It's tough though because of the 60-game season. Each game means so much more and the Angels are a fringe-postseason club this year thanks to the expanded playoff format. But, the Angels can be patient. Angels pitching coach Mickey Callaway said that Ohtani's struggles were because he didn't get the chance to face enough hitters during his preseason buildup. Despite the fact that Ohtani's lowered fastball velocity (96.7 in 2018 down to 92.9 in 2020) gives reason for concern, Callaway's point may be it. I'm going to say the Ohtani concerns are loud right now, but not enough for me to say he won't be able to return to himself in his next start. For right now, I'm selling the worry over Ohtani.

Buy: Indians rotation already impressing

The Cleveland Indians rotation came up firing on all cylinders in this first week of play. Let's first take a quick look at Cleveland's starters' final lines:

Shane Bieber: 6 IP, 4 H, 0 ER, 1 BB, 14 K (Opening Day franchise strikeout record)
Mike Clevinger: 7 IP, 4 H, 2 ER, 6 K
Carlos Carrasco: 6 IP, 5 H, 2 ER, 1 BB, 10 K

We'll have to note here that they did face the rebuilding Royals, but we're still going to put this up for the buy/sell decision. I think ultimately, the fact that the Indians' top starters are already coming out to start the 2020 season with full confidence and composure is what leans me into buying this.

It's even more impressive considering that the Indians got rid of Trevor Bauer and Corey Kluber in back-to-back seasons, putting added pressure on the 25-year-old Bieber and the remaining mix of veterans and youngsters to perform.

This should bode well for Cleveland, and I'm betting on this Indians rotation continuing to perform at such a high level this season. Possibly even leading them to a playoff spot in the expanded field.

Buy: Padres look ready to make playoff leap

It's gotta be the uniforms, right? The San Diego Padres rocked their vintage brown-pinstriped unis for 2020 and came out to an electric start to the season. The upstart club nearly swept a decent Diamondbacks club in the first series of the year and looked really good while doing so.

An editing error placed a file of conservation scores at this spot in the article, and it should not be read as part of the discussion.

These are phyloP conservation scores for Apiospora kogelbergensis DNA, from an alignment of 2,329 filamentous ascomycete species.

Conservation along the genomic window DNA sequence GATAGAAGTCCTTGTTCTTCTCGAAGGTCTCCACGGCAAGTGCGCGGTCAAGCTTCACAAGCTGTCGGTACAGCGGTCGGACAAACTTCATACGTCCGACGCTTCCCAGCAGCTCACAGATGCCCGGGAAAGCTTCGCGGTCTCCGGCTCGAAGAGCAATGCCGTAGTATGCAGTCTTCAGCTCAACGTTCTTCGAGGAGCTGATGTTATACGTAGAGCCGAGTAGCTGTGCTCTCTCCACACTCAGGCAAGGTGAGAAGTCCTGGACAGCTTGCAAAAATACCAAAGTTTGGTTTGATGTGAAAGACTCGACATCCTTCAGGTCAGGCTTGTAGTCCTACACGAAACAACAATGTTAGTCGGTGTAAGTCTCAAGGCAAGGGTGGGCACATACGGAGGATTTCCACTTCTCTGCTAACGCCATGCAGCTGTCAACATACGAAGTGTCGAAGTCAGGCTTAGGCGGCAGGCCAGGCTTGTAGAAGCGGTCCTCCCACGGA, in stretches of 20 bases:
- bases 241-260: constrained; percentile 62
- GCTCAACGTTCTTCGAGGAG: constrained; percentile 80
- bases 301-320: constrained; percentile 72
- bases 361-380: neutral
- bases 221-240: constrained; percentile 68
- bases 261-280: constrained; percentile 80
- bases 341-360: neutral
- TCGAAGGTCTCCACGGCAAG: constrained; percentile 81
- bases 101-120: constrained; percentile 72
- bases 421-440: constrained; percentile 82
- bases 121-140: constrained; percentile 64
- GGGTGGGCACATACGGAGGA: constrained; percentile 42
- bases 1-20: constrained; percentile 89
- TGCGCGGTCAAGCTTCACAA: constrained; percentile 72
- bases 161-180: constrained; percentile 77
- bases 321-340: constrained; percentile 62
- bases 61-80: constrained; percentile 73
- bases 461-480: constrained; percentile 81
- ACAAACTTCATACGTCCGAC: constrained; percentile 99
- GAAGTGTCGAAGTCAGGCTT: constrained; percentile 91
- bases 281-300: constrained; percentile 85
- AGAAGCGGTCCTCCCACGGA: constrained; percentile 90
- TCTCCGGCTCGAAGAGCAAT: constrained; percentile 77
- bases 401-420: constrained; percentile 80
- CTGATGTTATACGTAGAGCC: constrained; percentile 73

The Padres offense -- despite being mostly youngsters -- made every pitch count in their first couple of games. As a team, San Diego recorded an impressive 27 walks (a league-best so far) in their four games against Arizona. Heading into Tuesday's slate of games, the Padres are only behind the Dodgers for the league's best OBP (.376). Just in the first two games of the season, the Padres lineup hit a full count 28 times. That's against starters Madison Bumgarner and Robbie Ray.

Then you pair the lineup's hot start with a very talented rotation and bullpen, and you've got a pretty special start for San Diego. The club's top three pitchers in their first starts of the 2020 season:

Chris Paddack (RHP, age 24): 6 IP, 4 H, 0 ER, 1 BB, 4 K
Dinelson Lamet (RPH, 28): 5 IP, 5 H, 1 ER, 1 BB, 8 K
Garrett Richards (RHP, 35): 5 IP, 1 H, 0 ER, 3 BB, 6 K

And we can't forget that the Padres could always call up their prized southpaw, top prospect MacKenzie Gore, sooner rather than later this season. San Diego's set up in a good spot right now, and beyond that, they're stacked for the future.

Now, are the Padres are playoff team this year? As of now, they have a 27.7 percent chance of reaching the postseason. And, I'm going to say yes to buying San Diego's 2020 playoff run. Three of us on the CBS Sports MLB staff chose the Padres to finish second, behind the Dodgers, in the NL West this year. To be honest, it would really just be a real shame if their new uniforms don't get to make an appearance on primetime television in October. I'm a fan, in case you couldn't tell.